Platypus, echidna venom could help treat diabetes

By Sofia Charalambous | December 6, 2016

The venom of Australia’s iconic monotremes could help researchers come up with a new treatment for type-2 diabetes.

AUSTRALIAN RESEARCHERS have discovered that a hormone produced in both platypus and echidna venom could hold the key to treating type-2 diabetes.

Research led by Professor Frank Grützner at the University of Adelaide and Associate Professor Briony Forbes at Flinders University in Adelaide has revealed that a hormone usually produced in the gut of both humans and animals is actually also found in the venom of Australia’s iconic monotremes, the platypus and the echidna.

The hormone, known as glucagon-like peptide-1 (GLP-1), is produced by all animals to stimulate the release of insulin to lower blood glucose. Typically, it degrades pretty quickly and because of its short life span, it’s not sufficient for maintaining a proper blood sugar balance for people with type-2 diabetes. Medication with a longer-lasting form of the hormone is needed to provide an adequate release of insulin.

However, GLP-1 works a little differently in monotremes. New findings published in Nature’s online journal Scientific Reports have revealed that GLP-1 in platypus and echidnas appears to have evolved resistance to the normal degradation seen in humans and other animals. The researchers also found the hormone appears both in the gut and the venom of these animals.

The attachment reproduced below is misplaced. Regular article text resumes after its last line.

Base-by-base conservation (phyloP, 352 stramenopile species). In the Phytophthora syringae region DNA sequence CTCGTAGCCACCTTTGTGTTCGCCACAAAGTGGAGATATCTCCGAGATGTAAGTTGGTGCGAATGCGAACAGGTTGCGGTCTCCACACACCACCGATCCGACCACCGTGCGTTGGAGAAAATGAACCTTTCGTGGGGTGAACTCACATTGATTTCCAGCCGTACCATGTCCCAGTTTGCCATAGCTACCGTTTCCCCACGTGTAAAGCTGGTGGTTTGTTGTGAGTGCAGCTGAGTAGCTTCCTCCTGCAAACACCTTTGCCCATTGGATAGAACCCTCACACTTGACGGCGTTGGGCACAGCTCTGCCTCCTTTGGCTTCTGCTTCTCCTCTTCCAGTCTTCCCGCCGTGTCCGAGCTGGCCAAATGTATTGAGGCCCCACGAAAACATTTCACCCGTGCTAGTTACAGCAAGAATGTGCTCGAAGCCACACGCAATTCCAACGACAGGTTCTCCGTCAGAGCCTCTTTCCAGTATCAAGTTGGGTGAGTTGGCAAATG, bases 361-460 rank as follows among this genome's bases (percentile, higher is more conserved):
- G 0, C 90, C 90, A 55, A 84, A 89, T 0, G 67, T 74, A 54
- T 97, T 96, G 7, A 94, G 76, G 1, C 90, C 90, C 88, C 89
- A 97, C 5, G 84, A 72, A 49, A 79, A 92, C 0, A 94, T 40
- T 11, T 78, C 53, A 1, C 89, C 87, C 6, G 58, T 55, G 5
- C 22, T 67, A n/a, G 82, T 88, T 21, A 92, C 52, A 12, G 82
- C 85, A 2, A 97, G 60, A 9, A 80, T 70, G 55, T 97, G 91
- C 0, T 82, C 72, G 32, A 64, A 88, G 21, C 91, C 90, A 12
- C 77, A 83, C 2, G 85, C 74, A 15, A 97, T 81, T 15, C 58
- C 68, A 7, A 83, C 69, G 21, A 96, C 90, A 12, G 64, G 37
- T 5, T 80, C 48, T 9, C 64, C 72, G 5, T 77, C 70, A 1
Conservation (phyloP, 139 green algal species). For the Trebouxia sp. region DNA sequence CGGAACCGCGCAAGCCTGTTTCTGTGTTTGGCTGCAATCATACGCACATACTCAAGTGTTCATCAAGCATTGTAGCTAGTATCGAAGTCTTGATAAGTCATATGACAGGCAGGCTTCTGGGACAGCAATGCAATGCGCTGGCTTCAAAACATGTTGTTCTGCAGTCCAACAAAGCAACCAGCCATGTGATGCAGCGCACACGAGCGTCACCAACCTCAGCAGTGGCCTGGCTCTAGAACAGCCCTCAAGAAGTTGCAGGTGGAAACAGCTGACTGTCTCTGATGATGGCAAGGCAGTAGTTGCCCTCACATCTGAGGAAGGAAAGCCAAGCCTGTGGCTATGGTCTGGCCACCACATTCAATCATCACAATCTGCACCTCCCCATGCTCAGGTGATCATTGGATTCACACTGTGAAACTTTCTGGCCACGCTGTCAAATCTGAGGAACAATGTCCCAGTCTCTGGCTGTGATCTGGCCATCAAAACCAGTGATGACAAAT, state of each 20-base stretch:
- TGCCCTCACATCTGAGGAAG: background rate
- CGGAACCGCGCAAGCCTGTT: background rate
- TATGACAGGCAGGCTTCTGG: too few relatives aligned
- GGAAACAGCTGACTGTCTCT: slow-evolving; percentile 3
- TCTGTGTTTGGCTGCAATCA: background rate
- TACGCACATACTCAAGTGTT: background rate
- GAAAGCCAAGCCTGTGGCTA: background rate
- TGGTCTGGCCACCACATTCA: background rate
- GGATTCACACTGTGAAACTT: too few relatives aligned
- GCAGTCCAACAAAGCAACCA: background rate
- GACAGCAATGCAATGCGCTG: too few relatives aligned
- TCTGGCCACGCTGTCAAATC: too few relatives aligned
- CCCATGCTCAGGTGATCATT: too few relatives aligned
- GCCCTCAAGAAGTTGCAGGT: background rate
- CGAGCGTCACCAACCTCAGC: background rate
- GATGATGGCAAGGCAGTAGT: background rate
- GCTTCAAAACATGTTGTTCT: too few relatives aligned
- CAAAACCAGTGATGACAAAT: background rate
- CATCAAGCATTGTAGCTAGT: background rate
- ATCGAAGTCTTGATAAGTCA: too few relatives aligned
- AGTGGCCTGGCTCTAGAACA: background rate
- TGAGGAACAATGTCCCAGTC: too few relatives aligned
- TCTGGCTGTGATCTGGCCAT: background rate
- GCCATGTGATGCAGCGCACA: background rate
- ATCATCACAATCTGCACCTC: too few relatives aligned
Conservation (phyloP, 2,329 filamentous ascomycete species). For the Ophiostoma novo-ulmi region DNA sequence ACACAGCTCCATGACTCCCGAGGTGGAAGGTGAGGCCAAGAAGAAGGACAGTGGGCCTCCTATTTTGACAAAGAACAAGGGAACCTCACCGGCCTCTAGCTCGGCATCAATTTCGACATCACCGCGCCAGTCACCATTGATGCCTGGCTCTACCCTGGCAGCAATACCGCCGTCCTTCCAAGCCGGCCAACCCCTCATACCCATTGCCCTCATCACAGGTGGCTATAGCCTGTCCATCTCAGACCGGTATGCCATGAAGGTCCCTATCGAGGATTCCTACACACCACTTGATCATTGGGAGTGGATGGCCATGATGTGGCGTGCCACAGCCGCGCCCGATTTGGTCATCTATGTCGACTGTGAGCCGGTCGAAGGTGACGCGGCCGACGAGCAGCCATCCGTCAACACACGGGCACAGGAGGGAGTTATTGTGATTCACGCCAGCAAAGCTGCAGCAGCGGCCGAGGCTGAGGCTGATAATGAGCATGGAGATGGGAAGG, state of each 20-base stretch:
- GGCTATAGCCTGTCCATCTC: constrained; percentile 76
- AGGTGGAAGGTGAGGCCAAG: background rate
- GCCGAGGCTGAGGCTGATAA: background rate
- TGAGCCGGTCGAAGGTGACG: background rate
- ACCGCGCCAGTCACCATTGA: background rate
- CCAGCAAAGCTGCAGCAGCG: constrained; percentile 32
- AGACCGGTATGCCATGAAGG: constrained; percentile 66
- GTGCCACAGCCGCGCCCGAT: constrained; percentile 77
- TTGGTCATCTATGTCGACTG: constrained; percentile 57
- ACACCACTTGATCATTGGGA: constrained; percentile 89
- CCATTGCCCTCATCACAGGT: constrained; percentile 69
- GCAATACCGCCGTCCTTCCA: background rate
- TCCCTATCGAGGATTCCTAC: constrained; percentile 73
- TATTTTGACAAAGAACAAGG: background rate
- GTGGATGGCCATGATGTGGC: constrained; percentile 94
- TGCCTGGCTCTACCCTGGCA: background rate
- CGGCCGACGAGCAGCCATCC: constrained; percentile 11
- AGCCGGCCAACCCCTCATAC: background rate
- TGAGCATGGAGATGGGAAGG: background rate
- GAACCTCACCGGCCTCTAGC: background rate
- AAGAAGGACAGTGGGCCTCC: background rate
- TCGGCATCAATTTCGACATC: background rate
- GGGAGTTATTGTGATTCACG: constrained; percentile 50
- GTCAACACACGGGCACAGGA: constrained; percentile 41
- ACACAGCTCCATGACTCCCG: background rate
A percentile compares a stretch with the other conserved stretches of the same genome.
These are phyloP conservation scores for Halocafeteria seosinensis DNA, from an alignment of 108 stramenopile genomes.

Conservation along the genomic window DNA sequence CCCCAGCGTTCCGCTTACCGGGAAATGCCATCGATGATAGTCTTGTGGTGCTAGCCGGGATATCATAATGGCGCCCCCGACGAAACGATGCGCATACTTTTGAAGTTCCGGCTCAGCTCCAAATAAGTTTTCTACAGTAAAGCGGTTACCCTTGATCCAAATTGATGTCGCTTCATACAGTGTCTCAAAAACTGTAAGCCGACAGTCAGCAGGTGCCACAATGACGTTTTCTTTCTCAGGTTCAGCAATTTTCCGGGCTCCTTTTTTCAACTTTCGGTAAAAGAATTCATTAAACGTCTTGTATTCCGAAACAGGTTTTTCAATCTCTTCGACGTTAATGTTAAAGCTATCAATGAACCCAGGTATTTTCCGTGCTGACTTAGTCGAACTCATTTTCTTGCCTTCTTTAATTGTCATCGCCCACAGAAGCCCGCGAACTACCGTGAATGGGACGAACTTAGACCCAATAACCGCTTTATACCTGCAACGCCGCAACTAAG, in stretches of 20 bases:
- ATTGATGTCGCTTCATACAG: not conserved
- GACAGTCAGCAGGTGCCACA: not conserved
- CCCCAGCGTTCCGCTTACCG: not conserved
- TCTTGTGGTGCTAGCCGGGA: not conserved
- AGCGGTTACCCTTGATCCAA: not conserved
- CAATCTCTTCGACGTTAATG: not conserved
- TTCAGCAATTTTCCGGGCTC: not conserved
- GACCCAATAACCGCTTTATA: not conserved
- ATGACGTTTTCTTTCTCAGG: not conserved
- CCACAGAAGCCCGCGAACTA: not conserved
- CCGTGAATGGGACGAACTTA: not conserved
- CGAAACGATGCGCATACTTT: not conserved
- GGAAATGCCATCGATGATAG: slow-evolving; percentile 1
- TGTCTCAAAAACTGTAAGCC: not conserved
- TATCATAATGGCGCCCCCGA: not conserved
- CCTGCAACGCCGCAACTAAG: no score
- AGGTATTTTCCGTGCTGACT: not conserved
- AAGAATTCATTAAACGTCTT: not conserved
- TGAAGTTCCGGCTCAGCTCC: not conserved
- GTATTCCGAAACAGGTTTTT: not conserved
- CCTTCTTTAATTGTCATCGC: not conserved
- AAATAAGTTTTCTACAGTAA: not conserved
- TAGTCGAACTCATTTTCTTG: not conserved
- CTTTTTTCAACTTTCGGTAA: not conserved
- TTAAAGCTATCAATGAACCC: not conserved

echidna

The venom of Australia’s iconic monotremes, the platypus and echidna, could inspire new medication for type-2 diabetes. (Image: Frankzed/flickr)

The platypus produces venom during breeding season in order to ward off other males when competing for females. Because GLP-1 is an element of the venom being used by competitors, the platypus must develop resistance to the hormone in order to protect itself, as well as continue to process the hormone for its normal function in the gut.

“Our analysis indeed found signatures of this tug of war between the normal function in gut and the novel function in venom,” Frank explained. 

About 1.7 million Australians have diabetes, and type-2 diabetes accounts for around 85% of all cases. Those with diabetes are affected on a daily basis, as are their close family and friends. Although it’s a manageable disease, it is very serious and can be life-threatening.

Dr Tom Grant, an expert in the ecology and biology of the platypus from the University of New South Wales who was not involved in this research, has commented on the unexpected discovery, acknowledging the potential benefits of the findings. “It obviously has possible implications for the management of human type-2 diabetes, once it has tested in animal models,” he said. “As well as this, however, the research gives us further insight into the different molecular evolution in our unique egg-laying mammals.”

“This is a wonderful example of how evolution can act on the same gene with two conflicting functions,” Frank said. “These findings have the potential to inform diabetes treatment, one of our greatest health challenges. Although, exactly how we can convert this finding into a treatment will need to be the subject of future research. We already know that the platypus GLP-1 is long lasting in human serum and can trigger insulin release in mouse cultured cells.”

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